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DeKalb County business leaders talk about making the area thrive at annual dinner

DeKALB – The DeKalb County Economic Development Corp. showed off the many developments around town to those who attended its State of the County 2019 annual dinner program.

Once DCEDC Executive Director Paul Borek was finished talking about the various projects around the county, he introduced Cohen Barnes, the DCEDC president, who expressed satisfaction about the ongoing economic development throughout the county.

“I love seeing the part that Paul talks about with all the brick-and-mortar that’s going on,” he said. “It’s really wonderful to see a lot of activity. The economy has turned around. A lot of stuff has been happening in the last five years, but when you actually see the amount of development going on, it’s just wonderful to know our community is making forward progress.”

Barnes said he is working on five goals:

• Ensure DeKalb County has a talent pipeline meeting the needs of workers and employers.

• Identify and recruit target industries.

• Create a countywide business climate in DeKalb County that contributes to business success.

• Brand and promote the “DeKalb County Experience” that focuses on the county’s unique assets.

• Collaborate countywide to maximize the economic health of all communities in DeKalb County.

Barnes said DCEDC is not only about economic development and trying to facilitate businesses interested in coming to town.

“We’re trying to take the destiny of this county into our own hands and really work together from a countywide community perspective in order to move the needle with DeKalb County.”

Barnes then introduced Tim Suter, president and CEO of The Suter Co., who talked about how his company is trying to figure out how to best serve its employees.

“It’s a funny thing, right?” he said. “If you have a full-time job, you’re going to spend at least half your waking hours at work. That’s a big commitment. Unfortunately as it turns out, when you read the statistics, there aren’t a lot of people who love what they do.”

He said 16% of all employees are fully engaged in their job, 80% don’t trust their leaders, and only about 40% of people who were interviewed suggested what they have is a good job. Suter called it discouraging.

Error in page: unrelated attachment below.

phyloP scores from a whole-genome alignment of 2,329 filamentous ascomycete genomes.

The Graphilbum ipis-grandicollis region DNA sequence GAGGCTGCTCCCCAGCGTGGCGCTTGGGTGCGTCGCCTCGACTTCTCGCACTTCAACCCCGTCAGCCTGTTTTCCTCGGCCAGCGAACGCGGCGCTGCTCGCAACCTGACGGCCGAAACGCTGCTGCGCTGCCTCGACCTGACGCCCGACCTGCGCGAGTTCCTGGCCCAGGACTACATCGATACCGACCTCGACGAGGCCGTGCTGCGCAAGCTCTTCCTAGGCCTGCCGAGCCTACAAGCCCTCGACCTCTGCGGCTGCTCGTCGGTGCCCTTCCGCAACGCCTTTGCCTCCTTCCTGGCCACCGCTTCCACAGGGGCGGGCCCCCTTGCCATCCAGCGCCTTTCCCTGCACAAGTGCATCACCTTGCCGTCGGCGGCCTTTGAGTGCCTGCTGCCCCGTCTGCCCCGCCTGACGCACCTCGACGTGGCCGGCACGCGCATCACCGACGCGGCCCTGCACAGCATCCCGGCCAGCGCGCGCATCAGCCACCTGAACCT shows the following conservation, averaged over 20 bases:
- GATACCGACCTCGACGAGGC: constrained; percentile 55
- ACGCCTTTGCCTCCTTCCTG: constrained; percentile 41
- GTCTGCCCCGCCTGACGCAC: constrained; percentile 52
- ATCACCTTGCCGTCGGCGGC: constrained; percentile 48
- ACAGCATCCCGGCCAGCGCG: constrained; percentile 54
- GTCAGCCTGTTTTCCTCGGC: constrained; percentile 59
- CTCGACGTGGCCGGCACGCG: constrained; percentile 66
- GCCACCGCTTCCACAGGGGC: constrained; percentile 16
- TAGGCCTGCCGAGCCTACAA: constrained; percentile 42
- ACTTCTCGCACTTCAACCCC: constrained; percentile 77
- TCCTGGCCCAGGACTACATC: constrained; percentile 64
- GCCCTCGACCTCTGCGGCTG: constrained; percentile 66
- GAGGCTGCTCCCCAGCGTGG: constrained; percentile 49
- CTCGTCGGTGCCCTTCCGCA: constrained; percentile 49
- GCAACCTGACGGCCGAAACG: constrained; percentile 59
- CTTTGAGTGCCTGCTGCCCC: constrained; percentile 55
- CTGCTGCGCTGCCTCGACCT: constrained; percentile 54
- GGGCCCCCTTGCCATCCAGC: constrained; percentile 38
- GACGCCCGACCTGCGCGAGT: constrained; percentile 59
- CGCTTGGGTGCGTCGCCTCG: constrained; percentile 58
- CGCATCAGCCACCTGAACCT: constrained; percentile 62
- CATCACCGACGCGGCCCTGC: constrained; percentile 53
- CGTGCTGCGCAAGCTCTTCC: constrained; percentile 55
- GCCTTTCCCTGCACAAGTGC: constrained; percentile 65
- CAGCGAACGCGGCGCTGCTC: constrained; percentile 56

Suter said as it turns out, happiness at work is really important.

Suter brought up The Gallup Organization, which surveys employees around the world on what brings the most happiness. The list includes good health, a good job, love and respect from others, money for needs and a better life for one’s children.

“It turns out in the midst of research that what they’re figuring out is having a good job is actually the single biggest contributor to overall happiness,” Suter said. “That’s pretty striking.”

He said his Sycamore-based company – family owned since 1925 – is chasing the idea of providing its 280 employees a job they love to do and a place they love to work.

Suter said business is challenging and then he shared his favorite quote.

“Excellence is not the absence of failure,” he said.

The balding Suter also used some self-deprecating humor to show how the quote applies to him and his company.

“We have a lot of challenges in the food business that we wrestle with every single day and it’s why I’m not quite full up top there anymore.”

Suter explained that his biggest challenge is staying unique and innovative.

“We’re essentially competing for our itty-bitty share of the lunch market and the snack and appetizer market,” he said.

Suter mentioned happiness again and how The Suter Co. is trying to make it happen.

“Like anything in life, the first thing you have to do is make up your mind it’s actually a priority,” he said. “Create an environment in your workplace where people are going to be engaged and gonna be happy.”

Source: The Daily Chronicle

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